The Illinois Federation of Teachers has called for remote learning for schools this Fall. Leaders of IFT held a Zoom teleconference on Monday announcing that they feel that remote learning is the best way to protect the life, health, and safety of teachers and students this year. University Professionals of Illinois and the Illinois Education Association are expected to make similar pleas in a teleconference tomorrow. UPI and IEA will also release a data-based best practices document for an eventual safe reopening of college campuses around the state.
IFT President Dan Montgomery says its the safest option for almost every local school district in the state: “Our best recommendation is that the best option right now is to return to remote instruction in the Fall. However, we do say it’s possible that there are districts that can meet all those [reopening] guidelines – social distancing, mask wearing, the cleaning, and things like that – and if they can do it, then they can try and should try to bring students back. However, we have hardly seen anywhere that’s able to meet all of those guidelines.”
Montgomery says that even in the smallest of districts that can go back to in-person learning will find themselves going back to remote learning due to eventual outbreaks of COVID-19.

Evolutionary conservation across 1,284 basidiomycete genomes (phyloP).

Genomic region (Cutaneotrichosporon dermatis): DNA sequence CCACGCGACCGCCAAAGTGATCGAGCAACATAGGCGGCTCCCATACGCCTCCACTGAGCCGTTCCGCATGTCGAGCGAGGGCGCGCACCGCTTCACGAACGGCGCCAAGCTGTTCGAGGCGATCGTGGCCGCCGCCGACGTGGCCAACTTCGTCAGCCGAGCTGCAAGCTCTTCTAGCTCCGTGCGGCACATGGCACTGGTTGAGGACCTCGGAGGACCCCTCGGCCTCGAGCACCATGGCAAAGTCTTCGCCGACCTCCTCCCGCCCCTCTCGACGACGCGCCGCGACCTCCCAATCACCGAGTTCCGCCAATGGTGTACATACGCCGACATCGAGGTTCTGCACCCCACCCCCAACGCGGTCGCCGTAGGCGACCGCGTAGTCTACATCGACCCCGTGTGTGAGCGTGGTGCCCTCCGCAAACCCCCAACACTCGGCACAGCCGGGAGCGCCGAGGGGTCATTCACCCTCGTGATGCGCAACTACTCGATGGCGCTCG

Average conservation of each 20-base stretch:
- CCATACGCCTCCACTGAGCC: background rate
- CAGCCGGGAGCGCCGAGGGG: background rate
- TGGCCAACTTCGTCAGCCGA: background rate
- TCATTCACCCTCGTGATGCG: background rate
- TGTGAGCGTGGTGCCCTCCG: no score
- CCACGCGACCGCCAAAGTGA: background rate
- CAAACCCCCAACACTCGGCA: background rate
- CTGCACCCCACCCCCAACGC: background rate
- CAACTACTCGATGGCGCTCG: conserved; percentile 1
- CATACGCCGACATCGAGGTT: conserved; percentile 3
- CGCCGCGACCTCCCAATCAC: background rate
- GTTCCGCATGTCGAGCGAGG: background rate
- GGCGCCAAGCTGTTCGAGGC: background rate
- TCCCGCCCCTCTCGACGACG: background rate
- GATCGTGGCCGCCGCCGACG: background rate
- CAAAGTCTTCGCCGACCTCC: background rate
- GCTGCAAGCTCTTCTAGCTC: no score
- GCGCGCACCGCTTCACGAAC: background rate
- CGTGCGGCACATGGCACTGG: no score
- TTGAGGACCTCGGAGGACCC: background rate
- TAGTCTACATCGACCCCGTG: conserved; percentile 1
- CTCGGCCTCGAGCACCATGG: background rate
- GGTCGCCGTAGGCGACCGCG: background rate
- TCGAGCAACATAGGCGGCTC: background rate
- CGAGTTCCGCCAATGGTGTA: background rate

Montgomery says that the IFT also has two other pieces of advise for state administrators to consider for instruction plans this Fall: “Bring back the youngest ones first. There is now pretty strong evidence that younger kids – 10 years old and younger – that don’t transmit or spread the virus as much as adults, and there is also strong evidence that kids who are between 10 and 18 spread [the virus] just like an adult. We think you should start with the youngest kids first and then those with the biggest learning challenges, our special education population, and things like that. If you do that, it should hopefully leave more room in the buildings and keep some of the older kids remote so you can bring the younger kids back. We are also saying that we need better, stronger, on-site child care for our families and communities. When there are those kids who have to go in remotely, those parents who are like the single mom who has a 6 and a 10 year old at home, she would have some options for child care while she goes to work.”
Montgomery says along with child care, the digital divide and Internet access should also be another area of focus for administrators prior to the Fall in case remote learning has to happen. Montgomery says IFT leadership is also worried about the estimated 24% of teachers who are in at-risk categories with COVID-19 infection, as well as local school districts’ abilities to find enough substitute teachers. Montgomery says he’s really asking local unions to work hard with their district administrators and school board to come up with comprehensive plans to maintain safety for everyone while also maintaining a conducive learning environment.
You can hear the full interview with Montgomery in the WLDS.com audio archive.
The UPI & IEA teleconference is scheduled for Thursday at 10AM. The unions are also asking Governor J.B. Pritzker to reconsider his recommendation for in-person instruction and urge his support for stricter safety guidelines prior to reopening campuses.